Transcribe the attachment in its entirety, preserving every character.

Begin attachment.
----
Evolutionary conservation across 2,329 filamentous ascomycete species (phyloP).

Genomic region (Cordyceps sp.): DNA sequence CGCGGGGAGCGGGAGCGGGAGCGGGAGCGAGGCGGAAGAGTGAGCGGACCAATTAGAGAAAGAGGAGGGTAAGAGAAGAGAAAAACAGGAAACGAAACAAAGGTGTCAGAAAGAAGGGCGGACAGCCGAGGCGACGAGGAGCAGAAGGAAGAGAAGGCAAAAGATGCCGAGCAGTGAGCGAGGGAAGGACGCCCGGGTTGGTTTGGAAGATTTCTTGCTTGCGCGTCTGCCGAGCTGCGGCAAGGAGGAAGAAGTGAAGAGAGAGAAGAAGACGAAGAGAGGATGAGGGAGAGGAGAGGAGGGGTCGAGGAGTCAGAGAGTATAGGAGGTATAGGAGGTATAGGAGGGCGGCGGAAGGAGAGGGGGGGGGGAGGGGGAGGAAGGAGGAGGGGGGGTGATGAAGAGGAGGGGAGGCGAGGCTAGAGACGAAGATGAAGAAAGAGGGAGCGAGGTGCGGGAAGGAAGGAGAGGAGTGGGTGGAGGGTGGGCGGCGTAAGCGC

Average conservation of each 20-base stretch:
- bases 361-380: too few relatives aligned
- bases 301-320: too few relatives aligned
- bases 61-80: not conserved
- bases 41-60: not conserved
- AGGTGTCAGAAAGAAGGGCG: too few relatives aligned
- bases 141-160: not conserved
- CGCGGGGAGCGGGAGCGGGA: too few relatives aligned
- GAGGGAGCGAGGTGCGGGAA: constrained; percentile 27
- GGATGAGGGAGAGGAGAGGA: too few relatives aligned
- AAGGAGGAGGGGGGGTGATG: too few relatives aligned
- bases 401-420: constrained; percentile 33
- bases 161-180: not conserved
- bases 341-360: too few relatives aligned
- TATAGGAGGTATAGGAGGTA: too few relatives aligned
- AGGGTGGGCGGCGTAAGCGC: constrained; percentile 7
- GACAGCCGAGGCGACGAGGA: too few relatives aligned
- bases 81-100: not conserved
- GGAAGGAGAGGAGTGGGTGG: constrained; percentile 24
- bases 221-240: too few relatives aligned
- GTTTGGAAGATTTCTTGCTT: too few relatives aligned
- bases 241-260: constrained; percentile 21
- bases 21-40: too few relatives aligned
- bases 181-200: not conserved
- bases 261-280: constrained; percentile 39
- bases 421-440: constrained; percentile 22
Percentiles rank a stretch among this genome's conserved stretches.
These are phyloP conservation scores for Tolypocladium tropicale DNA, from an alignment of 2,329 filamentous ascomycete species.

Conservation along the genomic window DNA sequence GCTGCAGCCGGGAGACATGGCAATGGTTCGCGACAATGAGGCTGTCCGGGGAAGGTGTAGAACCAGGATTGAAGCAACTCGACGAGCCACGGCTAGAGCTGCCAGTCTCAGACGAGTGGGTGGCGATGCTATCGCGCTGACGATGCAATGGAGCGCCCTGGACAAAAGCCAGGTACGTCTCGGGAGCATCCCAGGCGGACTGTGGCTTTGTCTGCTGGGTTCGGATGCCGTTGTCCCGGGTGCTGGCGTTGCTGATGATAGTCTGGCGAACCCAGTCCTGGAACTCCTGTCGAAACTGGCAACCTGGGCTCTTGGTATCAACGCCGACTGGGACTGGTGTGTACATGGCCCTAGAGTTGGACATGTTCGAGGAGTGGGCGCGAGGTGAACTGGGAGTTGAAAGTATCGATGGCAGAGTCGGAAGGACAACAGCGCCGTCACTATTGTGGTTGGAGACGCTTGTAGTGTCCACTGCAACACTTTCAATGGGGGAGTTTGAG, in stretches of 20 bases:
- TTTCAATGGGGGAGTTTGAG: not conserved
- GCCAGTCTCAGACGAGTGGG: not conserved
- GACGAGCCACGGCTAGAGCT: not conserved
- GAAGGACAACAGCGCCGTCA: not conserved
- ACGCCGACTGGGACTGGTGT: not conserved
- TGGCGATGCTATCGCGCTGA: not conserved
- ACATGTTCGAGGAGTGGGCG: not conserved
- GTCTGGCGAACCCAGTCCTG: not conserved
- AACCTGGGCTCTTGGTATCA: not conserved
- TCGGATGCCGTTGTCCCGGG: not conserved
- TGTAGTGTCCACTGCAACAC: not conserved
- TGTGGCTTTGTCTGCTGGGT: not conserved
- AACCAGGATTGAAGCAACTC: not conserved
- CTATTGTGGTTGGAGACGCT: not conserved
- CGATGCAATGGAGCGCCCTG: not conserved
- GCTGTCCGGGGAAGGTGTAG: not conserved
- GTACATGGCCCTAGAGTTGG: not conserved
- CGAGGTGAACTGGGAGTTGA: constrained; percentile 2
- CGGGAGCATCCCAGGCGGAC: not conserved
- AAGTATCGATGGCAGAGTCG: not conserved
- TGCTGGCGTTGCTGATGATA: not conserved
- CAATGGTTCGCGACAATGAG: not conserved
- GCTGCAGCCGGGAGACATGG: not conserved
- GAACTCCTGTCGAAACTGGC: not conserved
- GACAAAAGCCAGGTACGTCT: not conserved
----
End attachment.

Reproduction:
Evolutionary conservation across 2,329 filamentous ascomycete species (phyloP).

Genomic region (Cordyceps sp.): DNA sequence CGCGGGGAGCGGGAGCGGGAGCGGGAGCGAGGCGGAAGAGTGAGCGGACCAATTAGAGAAAGAGGAGGGTAAGAGAAGAGAAAAACAGGAAACGAAACAAAGGTGTCAGAAAGAAGGGCGGACAGCCGAGGCGACGAGGAGCAGAAGGAAGAGAAGGCAAAAGATGCCGAGCAGTGAGCGAGGGAAGGACGCCCGGGTTGGTTTGGAAGATTTCTTGCTTGCGCGTCTGCCGAGCTGCGGCAAGGAGGAAGAAGTGAAGAGAGAGAAGAAGACGAAGAGAGGATGAGGGAGAGGAGAGGAGGGGTCGAGGAGTCAGAGAGTATAGGAGGTATAGGAGGTATAGGAGGGCGGCGGAAGGAGAGGGGGGGGGGAGGGGGAGGAAGGAGGAGGGGGGGTGATGAAGAGGAGGGGAGGCGAGGCTAGAGACGAAGATGAAGAAAGAGGGAGCGAGGTGCGGGAAGGAAGGAGAGGAGTGGGTGGAGGGTGGGCGGCGTAAGCGC

Average conservation of each 20-base stretch:
- bases 361-380: too few relatives aligned
- bases 301-320: too few relatives aligned
- bases 61-80: not conserved
- bases 41-60: not conserved
- AGGTGTCAGAAAGAAGGGCG: too few relatives aligned
- bases 141-160: not conserved
- CGCGGGGAGCGGGAGCGGGA: too few relatives aligned
- GAGGGAGCGAGGTGCGGGAA: constrained; percentile 27
- GGATGAGGGAGAGGAGAGGA: too few relatives aligned
- AAGGAGGAGGGGGGGTGATG: too few relatives aligned
- bases 401-420: constrained; percentile 33
- bases 161-180: not conserved
- bases 341-360: too few relatives aligned
- TATAGGAGGTATAGGAGGTA: too few relatives aligned
- AGGGTGGGCGGCGTAAGCGC: constrained; percentile 7
- GACAGCCGAGGCGACGAGGA: too few relatives aligned
- bases 81-100: not conserved
- GGAAGGAGAGGAGTGGGTGG: constrained; percentile 24
- bases 221-240: too few relatives aligned
- GTTTGGAAGATTTCTTGCTT: too few relatives aligned
- bases 241-260: constrained; percentile 21
- bases 21-40: too few relatives aligned
- bases 181-200: not conserved
- bases 261-280: constrained; percentile 39
- bases 421-440: constrained; percentile 22
Percentiles rank a stretch among this genome's conserved stretches.
These are phyloP conservation scores for Tolypocladium tropicale DNA, from an alignment of 2,329 filamentous ascomycete species.

Conservation along the genomic window DNA sequence GCTGCAGCCGGGAGACATGGCAATGGTTCGCGACAATGAGGCTGTCCGGGGAAGGTGTAGAACCAGGATTGAAGCAACTCGACGAGCCACGGCTAGAGCTGCCAGTCTCAGACGAGTGGGTGGCGATGCTATCGCGCTGACGATGCAATGGAGCGCCCTGGACAAAAGCCAGGTACGTCTCGGGAGCATCCCAGGCGGACTGTGGCTTTGTCTGCTGGGTTCGGATGCCGTTGTCCCGGGTGCTGGCGTTGCTGATGATAGTCTGGCGAACCCAGTCCTGGAACTCCTGTCGAAACTGGCAACCTGGGCTCTTGGTATCAACGCCGACTGGGACTGGTGTGTACATGGCCCTAGAGTTGGACATGTTCGAGGAGTGGGCGCGAGGTGAACTGGGAGTTGAAAGTATCGATGGCAGAGTCGGAAGGACAACAGCGCCGTCACTATTGTGGTTGGAGACGCTTGTAGTGTCCACTGCAACACTTTCAATGGGGGAGTTTGAG, in stretches of 20 bases:
- TTTCAATGGGGGAGTTTGAG: not conserved
- GCCAGTCTCAGACGAGTGGG: not conserved
- GACGAGCCACGGCTAGAGCT: not conserved
- GAAGGACAACAGCGCCGTCA: not conserved
- ACGCCGACTGGGACTGGTGT: not conserved
- TGGCGATGCTATCGCGCTGA: not conserved
- ACATGTTCGAGGAGTGGGCG: not conserved
- GTCTGGCGAACCCAGTCCTG: not conserved
- AACCTGGGCTCTTGGTATCA: not conserved
- TCGGATGCCGTTGTCCCGGG: not conserved
- TGTAGTGTCCACTGCAACAC: not conserved
- TGTGGCTTTGTCTGCTGGGT: not conserved
- AACCAGGATTGAAGCAACTC: not conserved
- CTATTGTGGTTGGAGACGCT: not conserved
- CGATGCAATGGAGCGCCCTG: not conserved
- GCTGTCCGGGGAAGGTGTAG: not conserved
- GTACATGGCCCTAGAGTTGG: not conserved
- CGAGGTGAACTGGGAGTTGA: constrained; percentile 2
- CGGGAGCATCCCAGGCGGAC: not conserved
- AAGTATCGATGGCAGAGTCG: not conserved
- TGCTGGCGTTGCTGATGATA: not conserved
- CAATGGTTCGCGACAATGAG: not conserved
- GCTGCAGCCGGGAGACATGG: not conserved
- GAACTCCTGTCGAAACTGGC: not conserved
- GACAAAAGCCAGGTACGTCT: not conserved